Derek Winnert

A Clockwork Orange ***** (1971, Malcolm McDowell, Patrick Magee, Michael Bates) – Classic Movie Review 130


‘Is it better for a man to have chosen evil than to have good imposed upon him?’

Based on Anthony Burgess’s 1962 modern classic novel, now a provocative school study text as a set book, writer-director Stanley Kubrick’s risky 1971 movie boldly steps up to challenge us, make us think and then be judged. An ultra-violent sci-fi black comedy, it is made with breath-taking style and confidence, and realised with impressive turns by the Brit actors.

It opened to a huge public dust-up, debate and scandal, challenging the film censorship of the day, and you can still easily see why. How many films are censored by their own directors? Not many. Kubrick withdrew the film from circulation in Britain after 1973 following threats to his life, though it has always been available in Europe and America. It was finally released in 2000 after Kubrick’s death the previous year.


Fortunately or otherwise, it remains, as it was always intended to be, highly controversial. The book courts controversy, but when you put Burgess’s story, characters and ideas up on screen you magnify that to the power of, say, ten. And, in a movie, you can also easily look as though you’re glorifying the violence you’re intending to condemn. Kubrick opens himself to this criticism.

Malcolm McDowell grabs his chance for world stardom and place in movie posterity as the charismatic young delinquent London hoodlum Alex DeLarge – a young man whose principal interests are rape, ultra-violence and Beethoven.

It is set in a desolate and despairing, dystopian, future Britain, where Alex is jailed for delinquency but volunteers for a new aversion therapy that the government has developed to counter the waves of delinquency among the young.


Burgess’s book is turned into an astoundingly imaginative, unique cinematic nightmare, with an incisive, dynamic screenplay by Kubrick, making satirical barbs that seem to send out conflicting and confusing messages but are clear enough.

Other than McDowell, it’s not really about the performances, but also impressive among the actors are Patrick Magee as Mr Alexander, Adrienne Corri as Mrs Alexander, Michael Bates as the jail’s chief guard, Warren Clarke as Dim, Miriam Karlin as Catlady, Aubrey Morris as Deltoid and John Clive as the stage actor. You get the impression that Kubrick, like Hitchcock, had a bit of a love-hate relationship with actors, he didn’t fully understand or empathise with them, and that they were a bit of a necessary evil to him.


John Alcott’s cinematography and John Barry’s production designs are important contributions to realising the startling Kubrick vision.

A Clockwork Orange is film to admire, get excited over, get talking about, but hardly one to take to your heart. Kubrick didn’t really do warmth. It maintains its youth appeal and bad boy status after all these years, and has become an icon of the culture.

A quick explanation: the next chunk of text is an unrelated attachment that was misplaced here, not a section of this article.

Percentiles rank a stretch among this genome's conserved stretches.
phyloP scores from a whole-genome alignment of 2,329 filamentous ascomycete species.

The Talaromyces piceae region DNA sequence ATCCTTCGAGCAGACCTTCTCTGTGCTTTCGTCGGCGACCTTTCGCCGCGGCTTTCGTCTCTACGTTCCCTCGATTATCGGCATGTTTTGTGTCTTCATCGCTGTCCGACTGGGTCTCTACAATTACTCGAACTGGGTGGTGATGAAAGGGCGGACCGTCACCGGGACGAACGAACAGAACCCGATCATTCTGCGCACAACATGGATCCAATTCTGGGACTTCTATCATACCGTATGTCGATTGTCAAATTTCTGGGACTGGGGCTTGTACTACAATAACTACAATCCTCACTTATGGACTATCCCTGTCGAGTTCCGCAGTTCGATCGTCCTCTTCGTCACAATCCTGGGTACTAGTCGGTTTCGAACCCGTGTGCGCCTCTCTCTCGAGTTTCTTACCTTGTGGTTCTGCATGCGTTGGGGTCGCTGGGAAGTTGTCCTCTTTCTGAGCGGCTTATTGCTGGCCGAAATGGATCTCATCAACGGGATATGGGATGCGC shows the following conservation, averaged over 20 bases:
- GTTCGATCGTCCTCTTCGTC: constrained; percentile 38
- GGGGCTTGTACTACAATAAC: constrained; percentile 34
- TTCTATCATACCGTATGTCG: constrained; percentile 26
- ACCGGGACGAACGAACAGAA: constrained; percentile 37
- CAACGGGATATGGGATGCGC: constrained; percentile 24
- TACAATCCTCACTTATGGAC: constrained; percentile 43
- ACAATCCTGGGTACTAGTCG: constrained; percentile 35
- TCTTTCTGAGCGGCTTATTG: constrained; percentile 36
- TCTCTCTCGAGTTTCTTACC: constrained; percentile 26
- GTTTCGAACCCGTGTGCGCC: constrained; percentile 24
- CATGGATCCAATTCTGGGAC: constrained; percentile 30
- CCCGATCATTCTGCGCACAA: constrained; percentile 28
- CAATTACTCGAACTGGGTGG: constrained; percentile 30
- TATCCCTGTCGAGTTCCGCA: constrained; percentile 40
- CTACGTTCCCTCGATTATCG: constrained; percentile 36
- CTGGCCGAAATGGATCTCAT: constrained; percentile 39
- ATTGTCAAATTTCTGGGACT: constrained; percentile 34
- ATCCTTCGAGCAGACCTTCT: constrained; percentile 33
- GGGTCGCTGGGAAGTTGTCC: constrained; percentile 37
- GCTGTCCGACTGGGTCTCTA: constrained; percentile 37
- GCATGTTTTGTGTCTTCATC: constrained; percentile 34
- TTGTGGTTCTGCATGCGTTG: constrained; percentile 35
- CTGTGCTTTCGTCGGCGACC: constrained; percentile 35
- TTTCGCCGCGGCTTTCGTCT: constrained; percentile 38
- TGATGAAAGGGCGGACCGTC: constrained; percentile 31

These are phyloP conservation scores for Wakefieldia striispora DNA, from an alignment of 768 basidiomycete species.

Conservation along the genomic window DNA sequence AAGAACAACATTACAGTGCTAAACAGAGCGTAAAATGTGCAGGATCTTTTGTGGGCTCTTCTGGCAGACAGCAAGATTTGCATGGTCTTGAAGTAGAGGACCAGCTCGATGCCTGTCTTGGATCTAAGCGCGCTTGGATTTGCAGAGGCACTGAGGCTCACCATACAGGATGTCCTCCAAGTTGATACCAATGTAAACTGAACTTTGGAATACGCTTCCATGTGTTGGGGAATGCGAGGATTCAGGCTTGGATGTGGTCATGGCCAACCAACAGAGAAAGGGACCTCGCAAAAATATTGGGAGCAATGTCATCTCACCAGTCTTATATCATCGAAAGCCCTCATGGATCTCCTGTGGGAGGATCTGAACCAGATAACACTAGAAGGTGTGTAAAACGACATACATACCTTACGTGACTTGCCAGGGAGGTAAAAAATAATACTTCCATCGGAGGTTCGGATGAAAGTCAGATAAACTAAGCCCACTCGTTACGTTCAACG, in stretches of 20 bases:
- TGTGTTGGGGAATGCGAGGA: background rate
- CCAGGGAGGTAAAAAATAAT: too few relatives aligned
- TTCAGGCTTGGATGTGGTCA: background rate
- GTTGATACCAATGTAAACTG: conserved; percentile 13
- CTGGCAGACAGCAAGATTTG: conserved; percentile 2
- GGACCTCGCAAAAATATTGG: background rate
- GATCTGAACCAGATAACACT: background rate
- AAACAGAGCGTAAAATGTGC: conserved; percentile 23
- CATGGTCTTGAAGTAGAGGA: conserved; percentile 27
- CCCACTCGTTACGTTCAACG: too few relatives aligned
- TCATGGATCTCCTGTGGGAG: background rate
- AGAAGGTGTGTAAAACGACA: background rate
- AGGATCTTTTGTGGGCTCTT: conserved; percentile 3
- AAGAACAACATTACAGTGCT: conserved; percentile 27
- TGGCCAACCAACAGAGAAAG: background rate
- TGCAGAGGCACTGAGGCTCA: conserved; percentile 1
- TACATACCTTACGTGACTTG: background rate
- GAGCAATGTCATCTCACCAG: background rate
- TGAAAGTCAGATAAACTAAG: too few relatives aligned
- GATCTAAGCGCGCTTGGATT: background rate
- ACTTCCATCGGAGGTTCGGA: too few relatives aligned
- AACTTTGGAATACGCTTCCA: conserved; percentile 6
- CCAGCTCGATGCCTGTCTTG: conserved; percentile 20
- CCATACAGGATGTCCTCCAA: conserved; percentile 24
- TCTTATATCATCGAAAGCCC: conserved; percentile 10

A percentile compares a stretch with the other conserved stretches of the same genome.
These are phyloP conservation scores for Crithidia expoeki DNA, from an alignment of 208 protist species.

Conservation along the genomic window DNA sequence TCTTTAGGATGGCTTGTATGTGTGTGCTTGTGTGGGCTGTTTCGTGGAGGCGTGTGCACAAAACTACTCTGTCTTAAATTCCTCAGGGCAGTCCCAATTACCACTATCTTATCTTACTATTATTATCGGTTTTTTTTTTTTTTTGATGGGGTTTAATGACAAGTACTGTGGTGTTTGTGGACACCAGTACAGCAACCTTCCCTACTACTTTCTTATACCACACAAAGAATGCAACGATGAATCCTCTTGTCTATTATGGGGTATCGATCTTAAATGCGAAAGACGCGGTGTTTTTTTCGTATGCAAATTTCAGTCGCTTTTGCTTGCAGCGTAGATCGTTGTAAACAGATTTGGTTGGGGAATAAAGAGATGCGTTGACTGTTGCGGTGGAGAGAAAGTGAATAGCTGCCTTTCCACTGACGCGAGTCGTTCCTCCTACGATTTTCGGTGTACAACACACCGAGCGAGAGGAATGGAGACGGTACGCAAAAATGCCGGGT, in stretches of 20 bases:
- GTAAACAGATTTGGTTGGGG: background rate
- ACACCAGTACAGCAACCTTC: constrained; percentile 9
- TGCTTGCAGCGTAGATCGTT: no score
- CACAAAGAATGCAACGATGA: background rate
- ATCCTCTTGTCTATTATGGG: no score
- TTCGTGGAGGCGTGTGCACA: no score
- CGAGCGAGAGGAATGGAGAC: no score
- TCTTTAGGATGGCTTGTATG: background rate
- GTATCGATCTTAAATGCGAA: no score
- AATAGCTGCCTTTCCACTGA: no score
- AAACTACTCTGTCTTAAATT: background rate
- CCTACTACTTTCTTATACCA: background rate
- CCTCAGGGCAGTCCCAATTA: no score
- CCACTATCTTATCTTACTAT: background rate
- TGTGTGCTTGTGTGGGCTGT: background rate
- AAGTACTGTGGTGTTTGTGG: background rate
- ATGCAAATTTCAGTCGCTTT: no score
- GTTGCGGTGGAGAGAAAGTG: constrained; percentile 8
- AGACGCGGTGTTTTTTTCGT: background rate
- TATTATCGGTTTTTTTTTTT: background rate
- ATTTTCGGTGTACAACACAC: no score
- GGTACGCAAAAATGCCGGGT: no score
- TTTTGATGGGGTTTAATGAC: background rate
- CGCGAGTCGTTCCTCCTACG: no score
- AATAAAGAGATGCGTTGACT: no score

The soundtrack is a big deal in the film. The thugs beating people up to Gene Kelly singing the film soundtrack music of Singin’ in the Rain (by Arthur Freed and Nacio Herb Brown) still has its original power to shock and disturb. The electronic music was composed and realised by Carlos. Other music: Beethoven’s Symphony No 9, Rossini’s The Thieving Magpie and William Tell, Elgar’s Pomp and Circumstance, Terry Tucker’s Overture in the Sun and Erika Eigen’s I Want to Marry a Lighthouse Keeper.


It was made at Pinewood Studios and EMI-MGM Studios, Hertfordshire, both in England, and on location in England. Some filming was done on location at the just-built as yet unopened, Pimlico School in south-west central London, whose brutalist-modernist design fits in perfectly with Kubrick’s vision. It was demolished in 2012 to the joy of some of the former pupils who’d gone there and the dismay of others who felt it was a perfect representation of the age.

The New York Film Critics gave it their Best Film and Best Director awards and it won the Best Foreign Film Award at the 1972 Venice Film Festival. Kubrick got three Oscar nominations (for Best Picture, Directing and Adapted Writing), among four nominations, with the fourth for Best Film Editing (Bill Butler), but there were no wins. And there were no Bafta awards (seven nominations) or Golden Globes (three nominations) either.

Rated X in America and later cut to win an R rating. It was originally a certificate X in the UK, then 18 and now 15.


Aubrey Morris died on July 15 2015 at the age of 89. Best known for his role of the sleazy probation officer P R Deltoid, he also played the sinister Gravedigger in The Wicker Man (1973) and in Hammer’s Blood from the Mummy’s Tomb (1971).

Bill Butler, the British-born film editor who was Oscar nominated for A Clockwork Orange, died on 4 June 2017, aged 83.

© Derek Winnert 2013 Classic Movie Review 130

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